‘‘ I think this music is really made to be sung. For Cesena, we are working with singers, and this music is done in an a cappella way, without instruments, only voices.
‘‘ My approach to this old song is not some highbrow intellectual approach but is more an approach like avant-garde music. We tried a lot of different techniques, far beyond the borders of classical music or bel canto techniques [of the] 18th and 19th centuries . . . Bel canto is really a limit of the body and the voice. We try to reopen this and try to find other ways of dealing with the voice.
‘‘ What Roland Barthes meant was that everything that comes up in the voice is not pressed down but is used, like a jazz musician who is using his instrument.’’
Schmelzer’s thinking is in step with what De Keersmaeker calls, choreographically speaking, the ‘‘ rhetoric of the body’’. ‘‘ It’s the grain of the body,’’ she says. ‘‘ You use the body in all different aspects: mechanical aspects, but also as a house which carries traces of so much human experience . . . What is so beautiful about dancing and movement is that the body can literally embody the most abstract ideas in the most direct, complete way.’’ Such corporeality is at the heart of the two pieces coming to Sydney. In En Atendant, a cast of eight dancers — accompanied by three instrumentalists and a singer — is choreographed to a song by Philippus de Caserta, also called En Atendant, that recurs like a leitmotif. It was originally performed in a cloister at the 2010 Avignon Festival.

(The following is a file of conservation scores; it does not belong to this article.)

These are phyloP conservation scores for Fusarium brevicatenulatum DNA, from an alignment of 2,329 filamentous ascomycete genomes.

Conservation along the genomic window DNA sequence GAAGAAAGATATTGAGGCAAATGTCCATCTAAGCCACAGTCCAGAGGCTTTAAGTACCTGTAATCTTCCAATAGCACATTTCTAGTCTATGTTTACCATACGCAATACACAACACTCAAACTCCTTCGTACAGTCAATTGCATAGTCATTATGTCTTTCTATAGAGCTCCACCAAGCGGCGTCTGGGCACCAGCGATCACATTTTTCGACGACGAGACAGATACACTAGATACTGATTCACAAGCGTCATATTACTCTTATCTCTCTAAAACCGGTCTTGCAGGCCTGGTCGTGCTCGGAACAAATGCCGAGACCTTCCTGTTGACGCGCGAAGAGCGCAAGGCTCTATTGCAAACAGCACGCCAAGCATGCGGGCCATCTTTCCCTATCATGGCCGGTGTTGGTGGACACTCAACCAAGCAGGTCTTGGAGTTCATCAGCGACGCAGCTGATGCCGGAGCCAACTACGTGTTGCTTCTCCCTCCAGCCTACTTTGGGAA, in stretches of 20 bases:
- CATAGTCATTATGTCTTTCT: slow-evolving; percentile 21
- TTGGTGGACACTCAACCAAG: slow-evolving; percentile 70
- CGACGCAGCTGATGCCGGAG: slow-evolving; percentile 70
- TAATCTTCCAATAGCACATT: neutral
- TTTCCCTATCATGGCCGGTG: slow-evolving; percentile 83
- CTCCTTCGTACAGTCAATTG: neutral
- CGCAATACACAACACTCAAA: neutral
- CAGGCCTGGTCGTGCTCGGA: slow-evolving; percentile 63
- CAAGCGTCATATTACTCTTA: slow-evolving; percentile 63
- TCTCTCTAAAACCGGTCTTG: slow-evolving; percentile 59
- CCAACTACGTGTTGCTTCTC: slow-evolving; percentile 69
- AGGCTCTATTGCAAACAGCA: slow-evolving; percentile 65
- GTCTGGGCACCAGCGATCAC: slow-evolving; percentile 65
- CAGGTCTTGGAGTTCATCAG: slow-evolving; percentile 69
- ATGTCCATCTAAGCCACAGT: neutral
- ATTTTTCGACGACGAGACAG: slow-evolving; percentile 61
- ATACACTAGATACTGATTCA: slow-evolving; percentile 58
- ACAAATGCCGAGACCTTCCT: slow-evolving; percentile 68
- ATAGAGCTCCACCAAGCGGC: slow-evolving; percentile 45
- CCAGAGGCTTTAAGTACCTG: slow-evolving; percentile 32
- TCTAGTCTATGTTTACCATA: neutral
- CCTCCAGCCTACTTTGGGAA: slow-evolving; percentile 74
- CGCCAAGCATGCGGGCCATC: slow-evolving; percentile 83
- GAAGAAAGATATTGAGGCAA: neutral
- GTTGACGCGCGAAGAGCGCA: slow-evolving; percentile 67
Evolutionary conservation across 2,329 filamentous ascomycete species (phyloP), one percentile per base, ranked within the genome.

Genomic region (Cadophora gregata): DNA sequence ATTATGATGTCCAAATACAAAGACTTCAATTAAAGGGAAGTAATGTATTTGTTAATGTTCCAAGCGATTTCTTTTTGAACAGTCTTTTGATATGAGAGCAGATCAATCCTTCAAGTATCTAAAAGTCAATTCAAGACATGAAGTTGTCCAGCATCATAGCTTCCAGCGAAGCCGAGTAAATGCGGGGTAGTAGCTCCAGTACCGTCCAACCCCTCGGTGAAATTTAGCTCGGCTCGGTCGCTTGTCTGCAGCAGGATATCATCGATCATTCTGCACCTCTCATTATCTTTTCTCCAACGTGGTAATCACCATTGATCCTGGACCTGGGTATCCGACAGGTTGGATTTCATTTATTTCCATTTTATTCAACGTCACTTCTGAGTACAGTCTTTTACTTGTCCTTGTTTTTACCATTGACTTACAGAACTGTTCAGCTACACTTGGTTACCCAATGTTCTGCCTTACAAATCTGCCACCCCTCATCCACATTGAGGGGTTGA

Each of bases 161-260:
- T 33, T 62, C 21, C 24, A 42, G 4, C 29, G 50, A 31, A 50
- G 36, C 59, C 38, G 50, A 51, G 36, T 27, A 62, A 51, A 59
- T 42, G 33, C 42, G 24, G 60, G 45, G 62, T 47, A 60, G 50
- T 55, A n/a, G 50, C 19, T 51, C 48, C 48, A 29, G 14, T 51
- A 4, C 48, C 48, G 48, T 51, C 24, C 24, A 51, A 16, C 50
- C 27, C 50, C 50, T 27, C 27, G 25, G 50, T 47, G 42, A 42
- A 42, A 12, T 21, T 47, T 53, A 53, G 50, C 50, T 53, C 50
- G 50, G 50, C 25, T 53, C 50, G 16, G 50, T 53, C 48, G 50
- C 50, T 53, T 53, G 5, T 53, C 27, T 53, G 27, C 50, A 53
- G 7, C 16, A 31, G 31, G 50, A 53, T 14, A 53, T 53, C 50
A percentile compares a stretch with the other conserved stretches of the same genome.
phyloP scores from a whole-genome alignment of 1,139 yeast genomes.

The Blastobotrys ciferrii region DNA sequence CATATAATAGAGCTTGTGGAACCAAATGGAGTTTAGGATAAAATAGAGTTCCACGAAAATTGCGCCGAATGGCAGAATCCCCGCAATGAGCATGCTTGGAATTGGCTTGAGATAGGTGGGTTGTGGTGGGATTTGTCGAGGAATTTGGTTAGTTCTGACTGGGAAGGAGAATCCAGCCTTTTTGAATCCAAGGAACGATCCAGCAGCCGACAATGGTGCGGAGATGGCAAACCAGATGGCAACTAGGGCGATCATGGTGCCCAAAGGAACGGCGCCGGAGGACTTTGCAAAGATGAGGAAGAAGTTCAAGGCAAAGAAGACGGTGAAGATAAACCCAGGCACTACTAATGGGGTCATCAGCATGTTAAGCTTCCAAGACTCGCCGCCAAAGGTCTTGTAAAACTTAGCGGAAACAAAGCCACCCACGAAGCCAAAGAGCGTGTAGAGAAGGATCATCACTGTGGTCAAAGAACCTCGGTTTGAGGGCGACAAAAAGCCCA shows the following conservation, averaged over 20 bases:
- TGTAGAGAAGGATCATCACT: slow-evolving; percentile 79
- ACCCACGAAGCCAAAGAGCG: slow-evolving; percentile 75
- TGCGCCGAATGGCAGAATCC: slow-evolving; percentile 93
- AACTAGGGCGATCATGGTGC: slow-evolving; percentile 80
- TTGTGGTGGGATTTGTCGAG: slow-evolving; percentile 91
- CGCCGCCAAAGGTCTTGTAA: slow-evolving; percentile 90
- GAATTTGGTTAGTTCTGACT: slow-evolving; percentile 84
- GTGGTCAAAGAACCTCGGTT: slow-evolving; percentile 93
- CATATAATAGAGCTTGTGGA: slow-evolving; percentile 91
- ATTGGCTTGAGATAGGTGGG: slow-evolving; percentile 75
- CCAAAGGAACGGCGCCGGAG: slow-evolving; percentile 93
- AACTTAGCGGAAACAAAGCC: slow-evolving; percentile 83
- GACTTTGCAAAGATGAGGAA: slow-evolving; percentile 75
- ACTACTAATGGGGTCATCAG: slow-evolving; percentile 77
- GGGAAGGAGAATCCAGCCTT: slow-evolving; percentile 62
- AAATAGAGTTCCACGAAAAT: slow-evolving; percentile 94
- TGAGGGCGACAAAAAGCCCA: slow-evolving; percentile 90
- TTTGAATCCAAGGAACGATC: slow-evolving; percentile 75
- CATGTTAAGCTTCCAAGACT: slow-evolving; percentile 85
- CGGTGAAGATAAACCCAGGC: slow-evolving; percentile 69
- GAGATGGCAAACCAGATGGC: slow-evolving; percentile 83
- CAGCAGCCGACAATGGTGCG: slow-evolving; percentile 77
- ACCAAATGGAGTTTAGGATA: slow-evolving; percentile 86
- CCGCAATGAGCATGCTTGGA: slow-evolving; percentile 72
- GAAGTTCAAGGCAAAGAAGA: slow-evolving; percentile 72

Cesena, produced last year and intended as a companion piece to En Atendant, was staged at dawn at the Papal Palace in Avignon. It involves 13 dancers from the Rosas company and six singers from Graindelavoix.
The music of ars subtilior was not written for dancing, Schmelzer explains, but De Keersmaeker identified its inner movement as the basis for dance. ‘‘ What we tried to make with Anne Teresa was not so much a historical concern, but it was much more a rhythmical concern,’’ he says. ‘‘ For example, Anne Teresa started not so much with dancing the music; it was our concern to step the music, you could say, to step the lines of polyphony . . .
‘‘ What is essential is that the movement and the sounds emanate from the same group of people, and this is really one of the most original things of Cesena.’’